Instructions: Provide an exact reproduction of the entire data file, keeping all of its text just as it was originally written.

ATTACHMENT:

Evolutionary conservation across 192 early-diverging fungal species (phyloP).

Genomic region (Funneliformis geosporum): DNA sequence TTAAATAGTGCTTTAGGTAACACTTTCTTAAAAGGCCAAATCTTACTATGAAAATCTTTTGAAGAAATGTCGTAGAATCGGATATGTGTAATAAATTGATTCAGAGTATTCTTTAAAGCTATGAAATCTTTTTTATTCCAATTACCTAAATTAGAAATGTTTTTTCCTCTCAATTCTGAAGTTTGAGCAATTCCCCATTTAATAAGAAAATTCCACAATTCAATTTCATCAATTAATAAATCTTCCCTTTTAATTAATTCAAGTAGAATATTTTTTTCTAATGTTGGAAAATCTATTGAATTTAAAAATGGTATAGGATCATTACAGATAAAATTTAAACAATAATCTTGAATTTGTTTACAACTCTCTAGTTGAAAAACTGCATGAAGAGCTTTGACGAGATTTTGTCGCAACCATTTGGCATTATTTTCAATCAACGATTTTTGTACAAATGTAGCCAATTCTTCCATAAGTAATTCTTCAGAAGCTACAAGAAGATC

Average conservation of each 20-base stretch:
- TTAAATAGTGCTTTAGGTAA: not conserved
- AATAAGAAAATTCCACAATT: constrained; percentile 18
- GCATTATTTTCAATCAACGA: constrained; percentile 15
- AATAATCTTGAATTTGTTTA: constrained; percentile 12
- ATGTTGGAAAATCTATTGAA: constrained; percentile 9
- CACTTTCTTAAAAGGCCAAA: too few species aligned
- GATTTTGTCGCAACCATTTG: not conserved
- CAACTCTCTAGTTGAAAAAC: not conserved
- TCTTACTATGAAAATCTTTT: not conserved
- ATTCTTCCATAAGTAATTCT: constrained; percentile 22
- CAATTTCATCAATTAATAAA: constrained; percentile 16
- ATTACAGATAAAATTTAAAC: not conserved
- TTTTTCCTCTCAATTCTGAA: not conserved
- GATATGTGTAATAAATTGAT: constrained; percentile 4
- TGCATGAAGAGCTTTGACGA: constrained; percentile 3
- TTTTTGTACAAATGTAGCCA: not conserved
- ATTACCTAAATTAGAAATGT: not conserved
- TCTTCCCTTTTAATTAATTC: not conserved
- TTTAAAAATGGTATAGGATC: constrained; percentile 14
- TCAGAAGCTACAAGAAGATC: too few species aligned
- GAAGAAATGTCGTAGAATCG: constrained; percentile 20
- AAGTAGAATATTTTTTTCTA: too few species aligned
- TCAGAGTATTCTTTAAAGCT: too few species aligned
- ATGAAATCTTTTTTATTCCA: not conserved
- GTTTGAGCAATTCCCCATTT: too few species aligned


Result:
Evolutionary conservation across 192 early-diverging fungal species (phyloP).

Genomic region (Funneliformis geosporum): DNA sequence TTAAATAGTGCTTTAGGTAACACTTTCTTAAAAGGCCAAATCTTACTATGAAAATCTTTTGAAGAAATGTCGTAGAATCGGATATGTGTAATAAATTGATTCAGAGTATTCTTTAAAGCTATGAAATCTTTTTTATTCCAATTACCTAAATTAGAAATGTTTTTTCCTCTCAATTCTGAAGTTTGAGCAATTCCCCATTTAATAAGAAAATTCCACAATTCAATTTCATCAATTAATAAATCTTCCCTTTTAATTAATTCAAGTAGAATATTTTTTTCTAATGTTGGAAAATCTATTGAATTTAAAAATGGTATAGGATCATTACAGATAAAATTTAAACAATAATCTTGAATTTGTTTACAACTCTCTAGTTGAAAAACTGCATGAAGAGCTTTGACGAGATTTTGTCGCAACCATTTGGCATTATTTTCAATCAACGATTTTTGTACAAATGTAGCCAATTCTTCCATAAGTAATTCTTCAGAAGCTACAAGAAGATC

Average conservation of each 20-base stretch:
- TTAAATAGTGCTTTAGGTAA: not conserved
- AATAAGAAAATTCCACAATT: constrained; percentile 18
- GCATTATTTTCAATCAACGA: constrained; percentile 15
- AATAATCTTGAATTTGTTTA: constrained; percentile 12
- ATGTTGGAAAATCTATTGAA: constrained; percentile 9
- CACTTTCTTAAAAGGCCAAA: too few species aligned
- GATTTTGTCGCAACCATTTG: not conserved
- CAACTCTCTAGTTGAAAAAC: not conserved
- TCTTACTATGAAAATCTTTT: not conserved
- ATTCTTCCATAAGTAATTCT: constrained; percentile 22
- CAATTTCATCAATTAATAAA: constrained; percentile 16
- ATTACAGATAAAATTTAAAC: not conserved
- TTTTTCCTCTCAATTCTGAA: not conserved
- GATATGTGTAATAAATTGAT: constrained; percentile 4
- TGCATGAAGAGCTTTGACGA: constrained; percentile 3
- TTTTTGTACAAATGTAGCCA: not conserved
- ATTACCTAAATTAGAAATGT: not conserved
- TCTTCCCTTTTAATTAATTC: not conserved
- TTTAAAAATGGTATAGGATC: constrained; percentile 14
- TCAGAAGCTACAAGAAGATC: too few species aligned
- GAAGAAATGTCGTAGAATCG: constrained; percentile 20
- AAGTAGAATATTTTTTTCTA: too few species aligned
- TCAGAGTATTCTTTAAAGCT: too few species aligned
- ATGAAATCTTTTTTATTCCA: not conserved
- GTTTGAGCAATTCCCCATTT: too few species aligned